The “8 million” figure does not represent the number of customers whose location information was provided to law enforcement, nor does it represent the instances or cases in which law enforcement contacted Sprint seeking customer location information.

Instead, the figure represents the number of individual automated requests, or “pings”, for specific location information, made to the Sprint network as part of a series of law enforcement investigations and public safety assistance requests during the past year. The critical point is that a single case or investigation may generate thousands of individual requests to the network as the law enforcement or public safety agency attempts to track or locate an individual over the course of days or weeks.

As a result, the 8 million automated requests or pings were generated by THOUSANDS (NOT millions) of instances in which law enforcement or public safety agencies sought customer location information. Several thousand instances over the course of a year should not be shocking given that Sprint has more than 47 million customers and requests from law enforcement and public safety agencies are due to a variety of circumstances: exigent or emergency situations (missing person cases), criminal investigations, or cases where a Sprint customer consents to sharing location information (car is stolen and owner realizes his phone is in the car so he allows law enforcement to track his phone.)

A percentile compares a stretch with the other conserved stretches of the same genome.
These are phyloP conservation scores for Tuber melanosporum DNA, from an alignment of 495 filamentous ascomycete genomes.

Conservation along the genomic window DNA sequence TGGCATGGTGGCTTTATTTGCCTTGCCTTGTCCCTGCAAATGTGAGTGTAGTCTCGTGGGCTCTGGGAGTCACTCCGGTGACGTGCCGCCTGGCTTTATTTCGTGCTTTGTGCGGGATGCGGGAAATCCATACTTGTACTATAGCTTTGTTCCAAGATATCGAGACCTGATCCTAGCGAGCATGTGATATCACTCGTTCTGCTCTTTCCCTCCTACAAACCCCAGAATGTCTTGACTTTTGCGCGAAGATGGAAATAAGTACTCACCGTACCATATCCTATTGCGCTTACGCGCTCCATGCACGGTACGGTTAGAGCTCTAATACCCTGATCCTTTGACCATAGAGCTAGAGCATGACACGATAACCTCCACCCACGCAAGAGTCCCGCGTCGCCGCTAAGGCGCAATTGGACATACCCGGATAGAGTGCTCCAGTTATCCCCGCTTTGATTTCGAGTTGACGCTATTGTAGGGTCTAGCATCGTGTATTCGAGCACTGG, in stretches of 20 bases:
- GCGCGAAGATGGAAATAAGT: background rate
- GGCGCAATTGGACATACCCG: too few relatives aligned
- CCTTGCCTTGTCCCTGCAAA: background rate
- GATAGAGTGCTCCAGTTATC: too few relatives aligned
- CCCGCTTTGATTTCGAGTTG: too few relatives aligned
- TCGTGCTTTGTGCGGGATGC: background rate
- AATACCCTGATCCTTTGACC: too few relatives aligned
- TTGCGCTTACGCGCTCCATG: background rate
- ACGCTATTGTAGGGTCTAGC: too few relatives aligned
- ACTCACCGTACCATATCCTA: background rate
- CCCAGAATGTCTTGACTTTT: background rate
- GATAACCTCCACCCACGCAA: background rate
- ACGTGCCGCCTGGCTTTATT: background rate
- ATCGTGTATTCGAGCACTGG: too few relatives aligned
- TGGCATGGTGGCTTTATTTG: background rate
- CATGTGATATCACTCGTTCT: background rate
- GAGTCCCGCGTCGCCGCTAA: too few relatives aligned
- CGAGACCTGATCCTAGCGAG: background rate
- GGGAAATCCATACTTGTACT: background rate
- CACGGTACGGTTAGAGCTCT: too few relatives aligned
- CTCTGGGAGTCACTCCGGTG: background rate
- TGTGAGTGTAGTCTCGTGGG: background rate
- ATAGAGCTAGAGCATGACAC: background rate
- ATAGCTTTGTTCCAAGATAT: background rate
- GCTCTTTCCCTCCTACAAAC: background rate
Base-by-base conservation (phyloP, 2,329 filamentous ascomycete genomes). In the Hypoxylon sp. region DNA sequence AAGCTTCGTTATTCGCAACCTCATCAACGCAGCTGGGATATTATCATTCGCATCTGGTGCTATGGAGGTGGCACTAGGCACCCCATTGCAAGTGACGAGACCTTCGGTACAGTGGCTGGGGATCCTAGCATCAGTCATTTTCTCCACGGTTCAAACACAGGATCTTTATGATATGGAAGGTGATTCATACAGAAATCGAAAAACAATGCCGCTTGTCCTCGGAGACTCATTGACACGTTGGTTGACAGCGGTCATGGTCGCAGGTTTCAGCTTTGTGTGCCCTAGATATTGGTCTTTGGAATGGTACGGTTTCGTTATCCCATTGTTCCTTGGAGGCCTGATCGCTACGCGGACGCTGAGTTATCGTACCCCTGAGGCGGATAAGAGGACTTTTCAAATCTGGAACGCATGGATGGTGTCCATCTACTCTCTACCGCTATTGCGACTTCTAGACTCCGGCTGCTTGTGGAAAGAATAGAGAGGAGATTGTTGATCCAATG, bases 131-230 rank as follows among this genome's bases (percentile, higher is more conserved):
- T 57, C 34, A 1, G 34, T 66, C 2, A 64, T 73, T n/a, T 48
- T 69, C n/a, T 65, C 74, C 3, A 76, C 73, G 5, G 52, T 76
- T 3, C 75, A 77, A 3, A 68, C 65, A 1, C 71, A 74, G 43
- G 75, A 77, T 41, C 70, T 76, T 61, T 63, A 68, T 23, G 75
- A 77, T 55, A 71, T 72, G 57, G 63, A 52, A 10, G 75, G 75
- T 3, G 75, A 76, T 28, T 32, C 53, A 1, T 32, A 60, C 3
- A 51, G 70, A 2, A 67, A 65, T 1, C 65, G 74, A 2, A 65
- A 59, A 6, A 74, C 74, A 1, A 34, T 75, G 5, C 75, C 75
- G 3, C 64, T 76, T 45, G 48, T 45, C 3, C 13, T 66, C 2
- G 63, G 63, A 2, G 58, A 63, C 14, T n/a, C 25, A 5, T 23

Also, responding to public safety or law enforcements requests is not unique to Sprint, nor is it a revelation.

In all cases Sprint requires a valid legal request appropriate for the circumstances, meaning the request must be accompanied by either a subpoena, court order or customer consent. In all cases, Sprint complies with applicable state and federal laws.

Best, 
Matt Sullivan
Sprint Nextel


So that is the statement. As I said in my comments below, I'm still a little dubious that subpoenas are required for all requests (maybe because there's a Web portal, one whose ease of use was glorified by the surveillance manager). But if it is true, then it certainly does help allay concerns that carriers are passing out our data without discretion. 

Author John Biggs posted a rebuttal, and it raised an interesting question: Are authorities being made privvy to info that is beyond the scope of investigation? That led me to wonder what happens when suspects turn out to be innocent. Are they then informed that their data was compromised? And should we feel better that this just affects thousands instead of millions of people? For the record, it doesn't for me. I'm just left wondering (not if we are) but how much we are being surveilled without our knowledge. These are important questions, and ones that shouldn't be taken lightly.